I walked into the house and to the bedroom and handed Chad the bottle. Before I left the room, I said, "You better put those pills up. Because I want them in a bad way." I was proud of myself that I told him what I was thinking. So proud that I found myself digging through our bedroom for them the next morning as soon as he left for work. I eventually found them in his sock drawer stuffed into the toe of one of his white pairs of socks. I opened the bottle, poured them out in my hand, and counted them. He hadn't taken very many and he seemed perfectly fine when he left that morning, so I was sure he wouldn't miss one or two. So, I took one or two and vowed that I wouldn't take anymore. I positioned the sock in the exact way I had found it (I secretly thought maybe he had it placed a certain way so he could tell if it had been tampered with) and closed the drawer. I decided not to take anymore.  Until later that evening when I found myself in the drawer again. And the next morning when I again found myself in the drawer. I counted them every single time. Nope. He hadn't taken a one. I kept this up for the next day or so, until I realized there were only a couple pills left. I took one and left the last one for him. You know, in case his teeth started hurting. I wasn't that heartless.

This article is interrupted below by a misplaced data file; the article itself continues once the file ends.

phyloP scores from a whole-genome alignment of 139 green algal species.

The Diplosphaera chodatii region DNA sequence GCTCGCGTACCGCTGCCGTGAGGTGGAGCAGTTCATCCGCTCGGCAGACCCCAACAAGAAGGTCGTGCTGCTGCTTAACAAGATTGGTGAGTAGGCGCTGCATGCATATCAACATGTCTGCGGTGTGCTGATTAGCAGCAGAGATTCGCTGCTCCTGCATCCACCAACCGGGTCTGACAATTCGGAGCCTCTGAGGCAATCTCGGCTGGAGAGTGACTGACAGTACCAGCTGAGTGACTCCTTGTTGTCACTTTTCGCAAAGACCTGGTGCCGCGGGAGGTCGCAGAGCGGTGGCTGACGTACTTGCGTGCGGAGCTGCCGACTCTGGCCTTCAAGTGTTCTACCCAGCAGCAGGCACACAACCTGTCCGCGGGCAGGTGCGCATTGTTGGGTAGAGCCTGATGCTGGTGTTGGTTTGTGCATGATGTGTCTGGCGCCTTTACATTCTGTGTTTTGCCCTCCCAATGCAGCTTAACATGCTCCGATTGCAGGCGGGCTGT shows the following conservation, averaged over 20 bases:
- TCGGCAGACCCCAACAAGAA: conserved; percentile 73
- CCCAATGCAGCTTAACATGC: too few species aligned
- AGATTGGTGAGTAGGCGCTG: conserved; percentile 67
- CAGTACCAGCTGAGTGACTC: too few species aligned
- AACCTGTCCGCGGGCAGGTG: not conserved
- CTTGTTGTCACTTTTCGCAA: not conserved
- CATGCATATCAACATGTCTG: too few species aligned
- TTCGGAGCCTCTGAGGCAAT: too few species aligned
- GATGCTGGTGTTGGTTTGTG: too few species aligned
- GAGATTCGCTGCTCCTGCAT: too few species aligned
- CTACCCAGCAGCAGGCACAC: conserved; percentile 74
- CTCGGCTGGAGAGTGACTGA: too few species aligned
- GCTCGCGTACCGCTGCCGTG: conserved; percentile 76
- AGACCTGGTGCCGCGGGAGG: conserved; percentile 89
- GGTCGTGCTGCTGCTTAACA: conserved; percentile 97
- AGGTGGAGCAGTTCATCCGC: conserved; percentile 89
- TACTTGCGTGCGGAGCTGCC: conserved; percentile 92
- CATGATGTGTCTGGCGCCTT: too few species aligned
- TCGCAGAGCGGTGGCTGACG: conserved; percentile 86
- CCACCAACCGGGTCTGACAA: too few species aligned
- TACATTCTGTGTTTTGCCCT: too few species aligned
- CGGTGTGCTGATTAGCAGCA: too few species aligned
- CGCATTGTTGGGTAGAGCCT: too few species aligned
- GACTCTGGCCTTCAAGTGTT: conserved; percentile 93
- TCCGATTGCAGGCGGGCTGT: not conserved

The next day, I was putting clothes away in our bedroom. He walked into the room and started toward his dresser. I held my breath as he reached for the top middle drawer. He opened it up and I waited. "Misty! Did you take my pills?" I just turned around and stared at him. I couldn't really lie.  I mean, I could have blamed our young children or our German Shepherd, but I knew he wouldn't buy it. He picked up the bottle and threw it at me and said, "Well, why did you leave me one?! If you're gonna steal my pills, take them all!" So, I did what any self-respecting drug addict would do, and I took the pill. He did offer it, after all.

That type of situation happened way more often than I would care to admit. I would start out with all intentions of steering clear of anything I couldn't/shouldn't take, but I failed miserably. I wanted to stay away from them, but I guess I wanted to get high more. One of my friends, Destiny, told me once, "Misty, you won't get clean or stay clean until you want to be sober more than you want anything...more than you want to get high. Plain and simple." I wasn't there yet. Because as much as I wanted to be honest and responsible, my desire to get high was stronger.